Along the way, you’ll also have a base to run. Like in Metal Gear Solid V: The Phantom Pain, you’ll rescue soldiers and bring them back to your base to help you run it more efficiently. Throw in the ability to make your own farms and collect rainwater, and Metal Gear Survive heaps layers of systems and mechanics over and above what we’ve come to know and love (or detest) about Metal Gear Solid V: The Phantom Pain.
So if you were expecting a stealth action-adventure, Metal Gear Survive is far from it. Sure, you can quietly traipse around specific obstacles and foes, but for the most part, the focus is squarely on running and gunning those in your way, punctuated by well-timed backstabs that end most enemies with a single hit and collecting resources like Kuban energy along the way to keep your base running and craft new equipment.
Most of Metal Gear Survive’s core mechanics translate well enough into its multiplayer cooperative mode where you and three other friends defend areas from a vast number creatures, similar to Gears of War’s Horde mode. The net code works as it should, though it will be interesting to see if this remains the case as more players check it out. The resources gained from this mode can be used in the game’s campaign, which is a welcome move since Metal Gear Survive is, much unlike what’s been advertised, focused squarely on its single-player campaign. Which brings us to one of the game’s biggest disappointments — you can’t play it offline.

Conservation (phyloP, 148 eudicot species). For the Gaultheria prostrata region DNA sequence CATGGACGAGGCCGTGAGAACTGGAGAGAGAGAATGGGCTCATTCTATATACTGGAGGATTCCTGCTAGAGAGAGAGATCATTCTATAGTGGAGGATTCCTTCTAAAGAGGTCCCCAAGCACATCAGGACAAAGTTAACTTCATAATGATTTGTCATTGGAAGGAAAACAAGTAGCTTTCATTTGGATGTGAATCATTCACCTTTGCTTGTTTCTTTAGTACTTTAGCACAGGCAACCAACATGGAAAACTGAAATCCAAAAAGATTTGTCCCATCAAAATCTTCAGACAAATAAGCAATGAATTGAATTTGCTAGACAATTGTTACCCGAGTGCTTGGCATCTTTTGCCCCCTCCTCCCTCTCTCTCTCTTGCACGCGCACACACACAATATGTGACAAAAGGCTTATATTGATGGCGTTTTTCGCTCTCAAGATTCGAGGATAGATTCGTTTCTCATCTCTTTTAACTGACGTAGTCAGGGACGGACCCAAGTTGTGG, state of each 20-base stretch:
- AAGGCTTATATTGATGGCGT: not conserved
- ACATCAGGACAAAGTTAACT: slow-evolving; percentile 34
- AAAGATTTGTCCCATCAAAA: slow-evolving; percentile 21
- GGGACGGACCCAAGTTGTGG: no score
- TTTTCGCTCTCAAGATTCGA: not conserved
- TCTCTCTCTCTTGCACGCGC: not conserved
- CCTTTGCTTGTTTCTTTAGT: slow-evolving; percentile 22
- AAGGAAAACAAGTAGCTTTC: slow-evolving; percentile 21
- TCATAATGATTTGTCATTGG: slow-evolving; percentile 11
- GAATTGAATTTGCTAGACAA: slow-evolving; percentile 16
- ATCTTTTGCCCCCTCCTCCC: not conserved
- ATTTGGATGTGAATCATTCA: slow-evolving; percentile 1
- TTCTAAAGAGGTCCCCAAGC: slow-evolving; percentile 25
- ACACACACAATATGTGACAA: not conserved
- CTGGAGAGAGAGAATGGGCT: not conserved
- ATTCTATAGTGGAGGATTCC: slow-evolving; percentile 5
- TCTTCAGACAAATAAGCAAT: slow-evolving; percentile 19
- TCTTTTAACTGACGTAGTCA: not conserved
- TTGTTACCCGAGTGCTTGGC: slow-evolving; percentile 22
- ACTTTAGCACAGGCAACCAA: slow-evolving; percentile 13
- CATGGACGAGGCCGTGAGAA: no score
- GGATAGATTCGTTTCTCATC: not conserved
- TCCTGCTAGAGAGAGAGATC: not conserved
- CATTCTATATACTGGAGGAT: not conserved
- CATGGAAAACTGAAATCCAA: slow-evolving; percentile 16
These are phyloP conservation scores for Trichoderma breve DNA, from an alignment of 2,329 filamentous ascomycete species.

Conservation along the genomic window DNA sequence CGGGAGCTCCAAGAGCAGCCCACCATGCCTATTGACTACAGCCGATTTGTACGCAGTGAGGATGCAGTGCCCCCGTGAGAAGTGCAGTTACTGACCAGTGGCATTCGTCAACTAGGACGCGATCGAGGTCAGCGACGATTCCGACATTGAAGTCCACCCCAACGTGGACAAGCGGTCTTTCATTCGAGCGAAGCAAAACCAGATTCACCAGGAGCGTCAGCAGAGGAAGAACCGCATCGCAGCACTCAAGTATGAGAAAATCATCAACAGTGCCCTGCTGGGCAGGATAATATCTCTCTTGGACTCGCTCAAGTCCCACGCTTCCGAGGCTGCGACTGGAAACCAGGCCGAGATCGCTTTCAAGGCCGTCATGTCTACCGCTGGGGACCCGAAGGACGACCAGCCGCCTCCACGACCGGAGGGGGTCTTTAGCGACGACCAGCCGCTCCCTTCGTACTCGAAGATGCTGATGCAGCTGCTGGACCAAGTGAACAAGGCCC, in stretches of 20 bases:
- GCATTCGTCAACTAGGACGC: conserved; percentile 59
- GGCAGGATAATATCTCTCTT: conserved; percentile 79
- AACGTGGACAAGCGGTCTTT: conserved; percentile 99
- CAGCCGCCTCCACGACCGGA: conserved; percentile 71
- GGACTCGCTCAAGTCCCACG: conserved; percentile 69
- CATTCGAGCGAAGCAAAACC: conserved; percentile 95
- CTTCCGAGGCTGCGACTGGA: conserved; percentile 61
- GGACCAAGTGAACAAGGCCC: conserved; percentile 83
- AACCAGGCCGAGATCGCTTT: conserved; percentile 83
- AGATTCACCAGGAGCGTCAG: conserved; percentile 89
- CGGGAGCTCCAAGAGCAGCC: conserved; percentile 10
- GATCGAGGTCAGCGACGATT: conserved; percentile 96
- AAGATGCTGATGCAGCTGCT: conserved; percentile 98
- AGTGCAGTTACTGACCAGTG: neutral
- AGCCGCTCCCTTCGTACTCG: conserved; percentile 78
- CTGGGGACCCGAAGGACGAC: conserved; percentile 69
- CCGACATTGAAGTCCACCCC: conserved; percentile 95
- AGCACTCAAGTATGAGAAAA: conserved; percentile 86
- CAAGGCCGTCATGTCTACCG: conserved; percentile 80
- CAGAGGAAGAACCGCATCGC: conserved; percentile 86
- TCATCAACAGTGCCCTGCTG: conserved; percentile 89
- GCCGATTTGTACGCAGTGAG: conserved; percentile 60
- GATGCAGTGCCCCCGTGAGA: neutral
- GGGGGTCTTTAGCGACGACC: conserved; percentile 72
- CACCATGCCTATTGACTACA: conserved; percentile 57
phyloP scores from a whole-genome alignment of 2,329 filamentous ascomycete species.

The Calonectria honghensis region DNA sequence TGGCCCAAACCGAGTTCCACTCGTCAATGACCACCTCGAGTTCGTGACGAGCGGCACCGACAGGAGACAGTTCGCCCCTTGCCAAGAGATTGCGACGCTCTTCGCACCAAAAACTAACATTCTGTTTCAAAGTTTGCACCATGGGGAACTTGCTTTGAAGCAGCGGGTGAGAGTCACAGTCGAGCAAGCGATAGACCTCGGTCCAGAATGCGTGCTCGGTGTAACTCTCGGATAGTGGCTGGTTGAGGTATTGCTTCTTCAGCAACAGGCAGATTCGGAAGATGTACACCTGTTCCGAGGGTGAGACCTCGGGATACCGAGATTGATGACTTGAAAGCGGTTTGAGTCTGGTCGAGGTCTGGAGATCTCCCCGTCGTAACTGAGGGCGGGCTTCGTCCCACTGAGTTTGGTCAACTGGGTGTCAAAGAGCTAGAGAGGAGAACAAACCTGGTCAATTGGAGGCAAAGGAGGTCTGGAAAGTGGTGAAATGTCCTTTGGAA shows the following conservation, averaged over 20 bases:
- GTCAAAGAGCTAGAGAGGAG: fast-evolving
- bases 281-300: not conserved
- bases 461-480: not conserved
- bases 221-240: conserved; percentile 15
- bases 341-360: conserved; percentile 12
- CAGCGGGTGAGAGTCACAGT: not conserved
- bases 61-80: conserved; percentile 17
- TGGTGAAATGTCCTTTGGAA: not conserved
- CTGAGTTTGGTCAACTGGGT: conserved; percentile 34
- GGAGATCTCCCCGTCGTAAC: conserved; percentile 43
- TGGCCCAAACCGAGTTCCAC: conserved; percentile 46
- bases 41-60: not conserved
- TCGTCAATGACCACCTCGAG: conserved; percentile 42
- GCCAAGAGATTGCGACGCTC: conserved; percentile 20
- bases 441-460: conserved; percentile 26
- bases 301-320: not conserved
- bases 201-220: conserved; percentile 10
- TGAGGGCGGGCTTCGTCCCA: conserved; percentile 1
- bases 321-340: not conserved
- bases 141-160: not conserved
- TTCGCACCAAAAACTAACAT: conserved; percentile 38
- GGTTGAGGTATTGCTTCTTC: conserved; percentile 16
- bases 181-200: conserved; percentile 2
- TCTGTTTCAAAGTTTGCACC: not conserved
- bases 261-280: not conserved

Yes, due to the ability to use gear gained from one mode to another, you can’t play Metal Gear Survive offline. It’s an annoyance as this wasn’t the case with past games. A persistent Internet connection is mandatory. What makes it worse is that Konami thought it was a good idea to charge you for extra save slots. The game has four save files but you can only save on one of them. If you want to use the others you’ll have to pay $10 for the privilege. It’s an exceptionally mercenary move. Like most modern day big budget games, there are plenty of micro-transactions too. You can buy in-game currency known as SV Coins starting from $1 to $50 to purchase all manner of cosmetic items and resource boosters. Thankfully, there are no loot boxes at this juncture.
Even with all these issues, Metal Gear Survive manages to stay fresh. This is in no small part thanks to the engaging story that gels well enough with its many survival and crafting mechanics. Together with its varied enemy types, and there's more to like here than we imagined, and a lot of it good enough to sidestep the aforementioned issues.
All in all, it's this hodgepodge mix of ideas that makes Metal Gear Survive a unique entry in the franchise, and perhaps its most divisive entry yet. Dyed-in-wool Metal Gear fans will find plenty of reasons to hate it, and who can blame them given the controversy surrounding Konami and Kojima, but for the rest of us, it’s an intriguing experiment worth considering.
- Great story
- Intricate systems
- Varied enemies
- Tedious opening section
- Always online
- Pay for save slots
Rating (out of 10): 8
Gadgets 360 played a review copy of Metal Gear Survive on the PS4 Pro. The game is available on the PS4 and Xbox One at Rs. 2,499 and on PC via Steam at Rs. 2,790 ($50 in the US).